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Article ED00005: The Digital Dividend - Preparing for 2015

Summary:

After December 31st 2014 it will be illegal to operate wireless audio (including radio microphones, in ear monitoring systems and instrument transmitters) in the 694MHz-820MHz frequency range. This article explains why, the consequences and how Music EDnet can help.

Application:

All users of wireless audio systems For schools this will effect systems in assembly halls, chapels, general-use portable PAs, drama, dance and music faculties.

Details:

The Change

You will no doubt be aware of the current switch from analogue to digital only transmission of television channels. Over the past few months the transmission of analogue TV has been progressively switched off around the country, and will continue to be until completed by 31 December 2013. Due to the fact that digital signals take up less broadcasting room on the spectrum, a portion of the radio frequency spectrum will no longer be used to transmit television. The digital dividend describes the spectrum that will 'become available' when the switch off of analogue television signals is completed.

On January 11th 2010 the Minister for Broadband, Communications and the Digital Economy, Stephen Conroy published the long awaited Digital Dividend Green Paper. This paper indicates how much spectrum within the broadcast services band the Australian government hoped to auction off and what part of the spectrum will be subject to this reallocation.
 
Since then the government has auctioned off the right to use of 126MHz of contiguous spectrum from 694-820MHz, what is colloquially known as the 700MHz band for telecommunications. The results of this auction are shown in the graph below. Whilst television broadcast has been moved from this spectrum, it was not the only user of it... wireless audio systems also utilise this spectrum.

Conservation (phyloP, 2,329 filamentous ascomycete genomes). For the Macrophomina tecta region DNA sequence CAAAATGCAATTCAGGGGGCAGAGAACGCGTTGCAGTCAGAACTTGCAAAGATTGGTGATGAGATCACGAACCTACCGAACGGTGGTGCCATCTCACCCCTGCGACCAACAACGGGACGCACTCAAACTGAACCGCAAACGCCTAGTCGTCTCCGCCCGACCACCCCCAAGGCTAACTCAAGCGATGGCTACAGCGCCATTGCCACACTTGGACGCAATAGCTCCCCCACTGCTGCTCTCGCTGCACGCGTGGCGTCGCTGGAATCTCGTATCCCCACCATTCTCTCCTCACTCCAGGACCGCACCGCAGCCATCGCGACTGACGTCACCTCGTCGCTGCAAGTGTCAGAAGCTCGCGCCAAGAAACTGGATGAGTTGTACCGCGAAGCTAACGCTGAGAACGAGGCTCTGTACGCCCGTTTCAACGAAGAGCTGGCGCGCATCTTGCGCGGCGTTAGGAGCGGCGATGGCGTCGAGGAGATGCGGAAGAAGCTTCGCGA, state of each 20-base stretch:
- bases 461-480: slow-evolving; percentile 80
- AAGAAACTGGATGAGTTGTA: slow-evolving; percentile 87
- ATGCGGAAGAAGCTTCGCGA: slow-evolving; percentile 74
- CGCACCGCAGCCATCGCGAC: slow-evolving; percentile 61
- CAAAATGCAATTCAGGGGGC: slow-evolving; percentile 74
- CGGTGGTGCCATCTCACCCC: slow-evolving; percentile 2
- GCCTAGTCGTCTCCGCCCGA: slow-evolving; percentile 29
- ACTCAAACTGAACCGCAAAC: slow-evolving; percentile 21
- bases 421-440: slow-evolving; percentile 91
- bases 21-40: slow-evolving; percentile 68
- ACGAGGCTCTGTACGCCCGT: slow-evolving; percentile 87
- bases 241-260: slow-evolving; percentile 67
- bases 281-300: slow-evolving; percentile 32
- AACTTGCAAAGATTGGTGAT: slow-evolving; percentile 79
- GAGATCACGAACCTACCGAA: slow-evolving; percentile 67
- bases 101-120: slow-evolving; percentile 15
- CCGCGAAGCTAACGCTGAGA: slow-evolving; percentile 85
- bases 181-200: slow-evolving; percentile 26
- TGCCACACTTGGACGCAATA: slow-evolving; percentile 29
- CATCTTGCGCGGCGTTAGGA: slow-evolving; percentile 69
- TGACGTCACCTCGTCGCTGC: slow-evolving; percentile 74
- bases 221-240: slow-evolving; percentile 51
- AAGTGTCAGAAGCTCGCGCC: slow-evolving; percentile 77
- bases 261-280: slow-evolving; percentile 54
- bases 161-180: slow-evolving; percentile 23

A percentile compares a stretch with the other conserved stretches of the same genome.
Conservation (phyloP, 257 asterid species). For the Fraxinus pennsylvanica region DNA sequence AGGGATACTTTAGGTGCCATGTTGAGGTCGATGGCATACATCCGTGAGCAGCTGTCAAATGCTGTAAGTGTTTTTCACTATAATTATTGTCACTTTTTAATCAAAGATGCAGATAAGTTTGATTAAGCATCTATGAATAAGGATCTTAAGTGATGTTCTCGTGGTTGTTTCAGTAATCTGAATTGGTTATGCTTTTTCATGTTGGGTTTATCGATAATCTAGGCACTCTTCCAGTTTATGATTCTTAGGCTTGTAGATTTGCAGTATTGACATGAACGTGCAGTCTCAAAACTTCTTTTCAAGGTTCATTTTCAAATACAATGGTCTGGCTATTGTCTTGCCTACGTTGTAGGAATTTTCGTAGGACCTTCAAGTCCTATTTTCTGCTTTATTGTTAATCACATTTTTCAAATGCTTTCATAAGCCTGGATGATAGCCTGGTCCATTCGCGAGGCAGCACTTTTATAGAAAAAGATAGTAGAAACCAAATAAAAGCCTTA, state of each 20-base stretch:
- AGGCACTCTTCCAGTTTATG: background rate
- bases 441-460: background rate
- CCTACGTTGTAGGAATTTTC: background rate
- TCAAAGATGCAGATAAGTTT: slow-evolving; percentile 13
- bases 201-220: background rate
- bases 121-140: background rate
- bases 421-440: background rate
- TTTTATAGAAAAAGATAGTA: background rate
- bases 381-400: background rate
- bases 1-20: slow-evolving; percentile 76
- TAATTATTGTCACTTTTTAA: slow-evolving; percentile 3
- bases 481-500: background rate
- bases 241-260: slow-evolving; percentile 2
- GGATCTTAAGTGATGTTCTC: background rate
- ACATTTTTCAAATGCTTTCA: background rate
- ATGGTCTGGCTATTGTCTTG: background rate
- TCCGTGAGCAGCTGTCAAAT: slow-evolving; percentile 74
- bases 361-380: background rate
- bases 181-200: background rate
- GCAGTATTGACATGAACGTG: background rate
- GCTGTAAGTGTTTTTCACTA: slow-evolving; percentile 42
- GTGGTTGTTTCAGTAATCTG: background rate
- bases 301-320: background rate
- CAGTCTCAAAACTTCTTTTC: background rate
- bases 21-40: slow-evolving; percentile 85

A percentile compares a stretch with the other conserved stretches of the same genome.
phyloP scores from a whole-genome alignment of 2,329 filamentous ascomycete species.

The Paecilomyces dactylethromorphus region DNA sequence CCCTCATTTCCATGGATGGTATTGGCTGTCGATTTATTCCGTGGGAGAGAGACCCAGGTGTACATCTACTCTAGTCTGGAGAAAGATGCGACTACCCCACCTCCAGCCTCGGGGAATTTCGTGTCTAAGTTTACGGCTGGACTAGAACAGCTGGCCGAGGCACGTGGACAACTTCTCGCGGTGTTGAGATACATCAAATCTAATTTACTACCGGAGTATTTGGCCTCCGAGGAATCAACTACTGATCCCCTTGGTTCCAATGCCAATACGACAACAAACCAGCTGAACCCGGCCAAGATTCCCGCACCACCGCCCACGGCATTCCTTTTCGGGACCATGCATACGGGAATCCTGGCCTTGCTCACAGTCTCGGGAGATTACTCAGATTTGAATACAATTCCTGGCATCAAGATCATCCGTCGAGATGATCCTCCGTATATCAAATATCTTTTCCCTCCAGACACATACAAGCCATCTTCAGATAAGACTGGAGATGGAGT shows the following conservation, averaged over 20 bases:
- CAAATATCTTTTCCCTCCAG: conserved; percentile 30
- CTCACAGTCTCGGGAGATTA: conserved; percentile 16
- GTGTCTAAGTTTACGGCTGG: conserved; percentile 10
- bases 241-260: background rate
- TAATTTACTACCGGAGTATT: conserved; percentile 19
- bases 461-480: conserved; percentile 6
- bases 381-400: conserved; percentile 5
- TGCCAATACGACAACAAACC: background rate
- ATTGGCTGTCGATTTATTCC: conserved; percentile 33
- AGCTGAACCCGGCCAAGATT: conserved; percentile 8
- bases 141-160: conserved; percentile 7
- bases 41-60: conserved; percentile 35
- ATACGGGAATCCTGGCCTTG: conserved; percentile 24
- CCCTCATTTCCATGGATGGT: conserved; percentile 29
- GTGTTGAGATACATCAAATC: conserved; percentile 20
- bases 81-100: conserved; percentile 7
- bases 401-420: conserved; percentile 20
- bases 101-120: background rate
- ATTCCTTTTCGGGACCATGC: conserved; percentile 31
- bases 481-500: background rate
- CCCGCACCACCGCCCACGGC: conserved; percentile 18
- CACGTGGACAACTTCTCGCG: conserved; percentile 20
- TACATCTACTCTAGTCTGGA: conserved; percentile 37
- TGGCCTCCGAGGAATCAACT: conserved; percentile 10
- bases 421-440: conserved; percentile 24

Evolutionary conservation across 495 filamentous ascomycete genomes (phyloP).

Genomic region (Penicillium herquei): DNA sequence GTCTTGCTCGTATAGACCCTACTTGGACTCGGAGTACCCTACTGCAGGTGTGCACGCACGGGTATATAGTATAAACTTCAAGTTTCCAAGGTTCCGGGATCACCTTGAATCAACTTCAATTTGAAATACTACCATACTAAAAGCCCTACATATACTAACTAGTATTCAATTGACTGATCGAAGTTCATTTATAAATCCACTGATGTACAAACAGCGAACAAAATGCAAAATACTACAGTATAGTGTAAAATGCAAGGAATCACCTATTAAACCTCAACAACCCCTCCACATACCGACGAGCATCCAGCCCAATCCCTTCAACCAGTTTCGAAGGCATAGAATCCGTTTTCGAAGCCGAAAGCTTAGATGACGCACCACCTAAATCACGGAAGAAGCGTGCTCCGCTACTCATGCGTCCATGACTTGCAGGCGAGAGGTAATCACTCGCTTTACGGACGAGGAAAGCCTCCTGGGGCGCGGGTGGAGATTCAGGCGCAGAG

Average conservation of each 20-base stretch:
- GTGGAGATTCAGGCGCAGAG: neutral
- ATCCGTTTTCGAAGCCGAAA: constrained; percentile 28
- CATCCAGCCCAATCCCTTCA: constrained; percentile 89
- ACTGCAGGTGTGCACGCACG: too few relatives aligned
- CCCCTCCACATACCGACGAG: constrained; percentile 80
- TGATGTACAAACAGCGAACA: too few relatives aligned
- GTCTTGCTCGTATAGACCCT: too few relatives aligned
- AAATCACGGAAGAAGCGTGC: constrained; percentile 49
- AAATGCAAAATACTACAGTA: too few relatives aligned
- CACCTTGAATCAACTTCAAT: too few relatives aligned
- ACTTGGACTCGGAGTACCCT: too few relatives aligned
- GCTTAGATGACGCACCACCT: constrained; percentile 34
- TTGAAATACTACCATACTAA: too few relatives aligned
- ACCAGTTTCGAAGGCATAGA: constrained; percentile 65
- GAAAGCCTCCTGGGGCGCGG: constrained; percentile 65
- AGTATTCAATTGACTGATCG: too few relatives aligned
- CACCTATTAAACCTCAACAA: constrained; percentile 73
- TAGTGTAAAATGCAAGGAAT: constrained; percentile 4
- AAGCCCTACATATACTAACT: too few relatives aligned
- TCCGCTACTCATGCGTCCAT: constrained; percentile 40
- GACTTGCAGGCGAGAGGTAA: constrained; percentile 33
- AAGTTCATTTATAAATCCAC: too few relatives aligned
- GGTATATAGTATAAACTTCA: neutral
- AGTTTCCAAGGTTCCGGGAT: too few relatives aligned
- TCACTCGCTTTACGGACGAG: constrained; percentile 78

Digital Dividend Auction Results

After December 31, 2014 it will be illegal to operate wireless microphones
in the radio frequency spectrum between 694Mhz and 820MHz

The Impact

The issue for wireless audio (radio microphones, in ear monitoring systems, instrument transmitters) use, is the available spectrum has been reduced by around 40%. Some of the consequences are:

  • It becomes illegal to use an existing device in the spectrum between 694MHz and 820MHz. Fines and jail are potential consequences for continued use after December 31st 2014 under the 1992 Act.
  • About 80% of the radio mics in use in Australia will need to move spectrum (at least 150,000 devices) as they currently operate in the spectrum sold for use by telecommunications
  • Current users will need to replace their non-compliant products
  • As much as 18,000 tonnes of electronic waste will need to be disposed of

After December 31 2014, wireless microphones and in-ear monitor systems will need to operate on frequencies not used by TV stations, between 520 MHz and 694 MHz. This will ensure your systems operate reliably and that you stay within the law.

The Solution

As we get closer to the cut-off date, there is expected to be a huge rush as schools, universities, churches and professional users all seek to replace their non-compliant systems. It is predicted that demand will greatly outweigh supply and those who have left it til the last minute will experience prolonged waiting times for delivery of their equipment.

So, ensure you avoid the panic, and look to solve any compliance issues you may have over the next few months. While there is unlikely to be any government assistance to compensate for the replacement of non-compliant equipment, most wireless audio companies are offering trade-in specials.

For more information contact Music EDnet
1300 723 700 or info@musicednet.com

See also:

An Open Letter from ACETA and AWAG to School Principals and Councillors: Read it here

Australian Communications and Media Authority (ACMA): Wireless Mic Hub

Article on The Music Network: 'The digital dividend: how digital TV will render 80% of wireless audio devices redundant'

Australian Wireless Audio Group: 'Wireless Audio Devices and the Digital Dividend'.
 

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